I remember in the mid-90′s reading Scott Adam’s “Men who use computers are the new sex symbols of the 90′s” and laughing out loud. This has largely come to reality as computers become an integral part to all of our lives. But one particular phrase stands out in my mind:
“Soon anyone who’s not on the World Wide Web will qualify for a government subsidy for the home-pageless.”
So what’s a geek to do? Gone are the days when you can be considered cool merely by driving a nice car. We need to run a hot website to be taken seriously, but a website costs money… or maybe not! As it turns out, if you don’t mind getting a little geeky, here is a review of some of the best free hosting deals. (OK, little fib, one of these costs about $0.25 per month after the first year, so not technically free)
I was recently reading about Westboro Baptist Church and thinking to myself, “I wish they didn’t have ‘Baptist’ in their name.” The problem is that most people don’t understand how loosely knit, how varied, Baptist churches can be from each other.
Unlike some other Christian denominations, Baptists are autonomous and operate independently. This includes the massive number of churches gathered under the “Southern Baptist Convention” umbrella. Each church is run by it’s own local congregation, elects it’s own pastor and elders and can therefore vary drastically from one to another in both doctrine and organization.
So what does it mean to be a Baptist? Here are a few things: Continue reading
I’ve decided to start monthly blogging about the links and stories I favorited in March. You’ll find an eclectic mix of web development, open source, usability/ux and whatever trips my fancy.
This month we have news about Firefox OS app payments, how to get Netflix running in Ubuntu, indestructible cell phones and some WordPress tips.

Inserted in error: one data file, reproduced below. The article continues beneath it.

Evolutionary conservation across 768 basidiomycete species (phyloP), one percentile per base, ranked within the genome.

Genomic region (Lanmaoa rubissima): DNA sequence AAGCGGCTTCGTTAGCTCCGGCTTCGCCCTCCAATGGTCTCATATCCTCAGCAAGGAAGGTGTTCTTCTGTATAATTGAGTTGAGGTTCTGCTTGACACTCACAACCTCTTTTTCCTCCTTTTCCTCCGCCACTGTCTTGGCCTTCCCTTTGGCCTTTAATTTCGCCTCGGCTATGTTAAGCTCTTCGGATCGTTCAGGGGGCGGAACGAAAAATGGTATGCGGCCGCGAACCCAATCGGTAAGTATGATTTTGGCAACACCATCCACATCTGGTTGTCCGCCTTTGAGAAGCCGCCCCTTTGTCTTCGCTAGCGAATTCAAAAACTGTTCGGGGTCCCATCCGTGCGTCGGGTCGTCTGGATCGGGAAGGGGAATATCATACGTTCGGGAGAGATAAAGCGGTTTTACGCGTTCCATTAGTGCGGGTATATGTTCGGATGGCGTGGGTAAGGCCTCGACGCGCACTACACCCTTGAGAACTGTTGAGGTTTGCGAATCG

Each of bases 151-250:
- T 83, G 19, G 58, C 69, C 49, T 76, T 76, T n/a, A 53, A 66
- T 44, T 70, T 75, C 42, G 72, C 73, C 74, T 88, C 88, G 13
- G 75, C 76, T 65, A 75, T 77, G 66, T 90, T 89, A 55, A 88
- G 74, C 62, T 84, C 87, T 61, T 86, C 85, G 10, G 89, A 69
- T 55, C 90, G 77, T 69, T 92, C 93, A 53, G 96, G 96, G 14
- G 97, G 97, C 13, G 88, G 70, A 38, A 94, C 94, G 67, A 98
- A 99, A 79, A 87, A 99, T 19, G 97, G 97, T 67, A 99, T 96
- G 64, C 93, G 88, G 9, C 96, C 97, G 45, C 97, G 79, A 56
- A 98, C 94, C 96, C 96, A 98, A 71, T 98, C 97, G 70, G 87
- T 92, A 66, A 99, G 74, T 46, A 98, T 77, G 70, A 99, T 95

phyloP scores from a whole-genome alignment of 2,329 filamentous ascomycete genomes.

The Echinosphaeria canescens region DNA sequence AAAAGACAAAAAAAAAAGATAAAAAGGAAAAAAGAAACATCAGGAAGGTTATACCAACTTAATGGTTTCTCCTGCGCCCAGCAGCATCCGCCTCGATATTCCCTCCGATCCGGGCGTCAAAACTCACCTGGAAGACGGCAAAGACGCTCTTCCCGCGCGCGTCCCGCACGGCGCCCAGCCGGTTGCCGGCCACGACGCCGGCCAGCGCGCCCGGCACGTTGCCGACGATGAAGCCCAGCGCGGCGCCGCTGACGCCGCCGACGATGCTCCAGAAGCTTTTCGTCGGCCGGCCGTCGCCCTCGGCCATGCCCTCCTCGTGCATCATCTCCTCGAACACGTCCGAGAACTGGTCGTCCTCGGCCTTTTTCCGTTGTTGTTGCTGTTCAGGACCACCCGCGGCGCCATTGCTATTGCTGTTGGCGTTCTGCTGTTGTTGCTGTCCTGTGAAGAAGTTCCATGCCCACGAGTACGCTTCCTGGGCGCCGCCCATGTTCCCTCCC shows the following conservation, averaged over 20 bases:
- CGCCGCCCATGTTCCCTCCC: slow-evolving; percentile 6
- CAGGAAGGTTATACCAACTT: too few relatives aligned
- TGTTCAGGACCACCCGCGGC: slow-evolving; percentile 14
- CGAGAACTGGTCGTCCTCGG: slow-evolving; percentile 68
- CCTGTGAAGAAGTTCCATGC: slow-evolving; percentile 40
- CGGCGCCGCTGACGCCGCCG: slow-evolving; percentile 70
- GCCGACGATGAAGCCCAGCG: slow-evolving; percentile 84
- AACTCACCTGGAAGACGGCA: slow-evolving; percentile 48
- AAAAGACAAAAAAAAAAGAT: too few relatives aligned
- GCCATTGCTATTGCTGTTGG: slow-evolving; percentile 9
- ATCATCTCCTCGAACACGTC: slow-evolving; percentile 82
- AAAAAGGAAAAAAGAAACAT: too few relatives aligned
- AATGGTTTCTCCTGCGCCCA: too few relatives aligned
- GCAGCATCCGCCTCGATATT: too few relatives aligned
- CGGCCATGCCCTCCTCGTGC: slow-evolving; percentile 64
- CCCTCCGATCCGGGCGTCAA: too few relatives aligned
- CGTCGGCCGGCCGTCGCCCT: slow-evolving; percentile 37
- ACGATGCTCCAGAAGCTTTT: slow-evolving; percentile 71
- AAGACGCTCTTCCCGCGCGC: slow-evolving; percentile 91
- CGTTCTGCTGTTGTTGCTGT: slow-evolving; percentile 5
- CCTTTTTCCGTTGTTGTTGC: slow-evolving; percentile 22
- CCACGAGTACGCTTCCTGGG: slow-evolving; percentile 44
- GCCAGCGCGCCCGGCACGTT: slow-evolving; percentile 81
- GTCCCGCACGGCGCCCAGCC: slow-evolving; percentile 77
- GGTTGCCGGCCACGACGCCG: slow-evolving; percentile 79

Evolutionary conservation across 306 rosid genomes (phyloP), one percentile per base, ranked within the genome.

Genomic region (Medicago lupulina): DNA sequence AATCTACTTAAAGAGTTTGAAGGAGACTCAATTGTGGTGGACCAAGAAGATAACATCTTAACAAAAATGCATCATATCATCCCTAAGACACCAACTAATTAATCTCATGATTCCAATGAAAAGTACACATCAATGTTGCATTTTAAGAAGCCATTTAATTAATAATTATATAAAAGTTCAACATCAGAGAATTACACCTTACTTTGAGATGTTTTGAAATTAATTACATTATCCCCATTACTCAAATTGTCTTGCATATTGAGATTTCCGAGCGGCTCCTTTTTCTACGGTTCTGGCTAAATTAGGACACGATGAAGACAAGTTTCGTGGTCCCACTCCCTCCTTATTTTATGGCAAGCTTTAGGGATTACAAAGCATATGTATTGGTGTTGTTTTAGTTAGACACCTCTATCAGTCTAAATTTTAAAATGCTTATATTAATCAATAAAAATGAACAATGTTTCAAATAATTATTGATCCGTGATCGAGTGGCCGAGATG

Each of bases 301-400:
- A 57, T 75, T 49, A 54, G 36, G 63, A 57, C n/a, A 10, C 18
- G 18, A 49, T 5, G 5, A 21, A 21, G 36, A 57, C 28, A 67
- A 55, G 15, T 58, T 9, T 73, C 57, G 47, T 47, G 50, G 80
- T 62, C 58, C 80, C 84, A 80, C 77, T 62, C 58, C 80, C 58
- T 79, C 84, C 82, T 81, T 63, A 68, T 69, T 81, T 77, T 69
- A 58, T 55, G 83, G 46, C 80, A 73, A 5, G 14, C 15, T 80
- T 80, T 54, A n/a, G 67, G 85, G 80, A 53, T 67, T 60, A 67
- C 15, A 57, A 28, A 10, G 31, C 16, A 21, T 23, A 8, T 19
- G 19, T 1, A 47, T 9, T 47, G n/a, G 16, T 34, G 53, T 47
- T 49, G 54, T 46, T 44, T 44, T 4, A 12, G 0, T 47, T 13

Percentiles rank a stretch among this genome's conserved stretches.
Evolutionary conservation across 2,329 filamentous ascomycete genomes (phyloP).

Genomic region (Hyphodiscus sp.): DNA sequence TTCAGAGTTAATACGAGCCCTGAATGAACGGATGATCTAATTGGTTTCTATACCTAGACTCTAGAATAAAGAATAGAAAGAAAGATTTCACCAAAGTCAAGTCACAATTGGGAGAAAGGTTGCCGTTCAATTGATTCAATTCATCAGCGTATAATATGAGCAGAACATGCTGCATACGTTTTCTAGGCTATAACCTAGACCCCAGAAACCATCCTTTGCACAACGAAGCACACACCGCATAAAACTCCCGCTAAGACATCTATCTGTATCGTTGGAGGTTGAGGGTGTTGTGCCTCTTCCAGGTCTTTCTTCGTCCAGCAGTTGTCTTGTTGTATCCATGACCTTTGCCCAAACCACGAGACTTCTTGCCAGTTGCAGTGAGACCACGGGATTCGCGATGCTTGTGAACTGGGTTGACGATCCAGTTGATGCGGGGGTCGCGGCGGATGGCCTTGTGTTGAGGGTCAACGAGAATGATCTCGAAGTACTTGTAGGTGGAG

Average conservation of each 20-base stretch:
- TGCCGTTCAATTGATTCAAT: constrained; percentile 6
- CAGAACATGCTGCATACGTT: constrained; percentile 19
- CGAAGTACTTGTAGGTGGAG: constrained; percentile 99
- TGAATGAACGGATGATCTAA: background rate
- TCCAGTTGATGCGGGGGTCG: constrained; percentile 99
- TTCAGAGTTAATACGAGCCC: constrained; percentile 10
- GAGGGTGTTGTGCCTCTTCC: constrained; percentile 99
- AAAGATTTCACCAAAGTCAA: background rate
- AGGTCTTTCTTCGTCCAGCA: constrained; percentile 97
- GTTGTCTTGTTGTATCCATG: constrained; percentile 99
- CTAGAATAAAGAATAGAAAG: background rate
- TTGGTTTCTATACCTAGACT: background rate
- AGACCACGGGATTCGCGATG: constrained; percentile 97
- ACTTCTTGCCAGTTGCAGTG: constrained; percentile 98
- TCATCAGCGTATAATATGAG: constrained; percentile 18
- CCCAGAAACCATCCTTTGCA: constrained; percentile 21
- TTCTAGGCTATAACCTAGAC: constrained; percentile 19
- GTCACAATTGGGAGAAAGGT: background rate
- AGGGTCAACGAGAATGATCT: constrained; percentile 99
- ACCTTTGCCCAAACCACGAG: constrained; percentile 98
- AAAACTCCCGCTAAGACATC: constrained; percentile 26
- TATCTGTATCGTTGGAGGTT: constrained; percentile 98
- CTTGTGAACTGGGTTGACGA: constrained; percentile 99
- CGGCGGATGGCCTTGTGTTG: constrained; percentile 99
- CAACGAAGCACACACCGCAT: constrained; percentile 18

I like Bitbucket for hosting Git repos. Github is great too, but I generally just host open source stuff there and keep my private repos on Bitbucket. (But check out this article on how to create your own private Git server similar to Github) SourceTree is a native app for Mac and Windows that lets you manage your Git repos and if you link it to Bitbucket it shows a list of all your repos so that you can easily manage them.
But when someone shares a repo with you it doesn’t show up in the list of hosted repositories automatically in SourceTree. This appears to be true with any app that uses the Bitbucket API such as JetBrains IDEs like PyCharm and IntelliJ. The solution is easy – Only repos that you own or have starred / followed show up in the list. So here’s what you do: Continue reading
Whenever I read Hebrews 7 I wonder how the author comes up with a connection between Jesus and Melchizedek. I don’t doubt the connection, but it strikes me as an obscure reference. When the recipients of the letter read this, did they suddenly say, “A ha!” and understand the comparison, or did they scratch their head wondering who on earth Melchizedek was? (like I did) Continue reading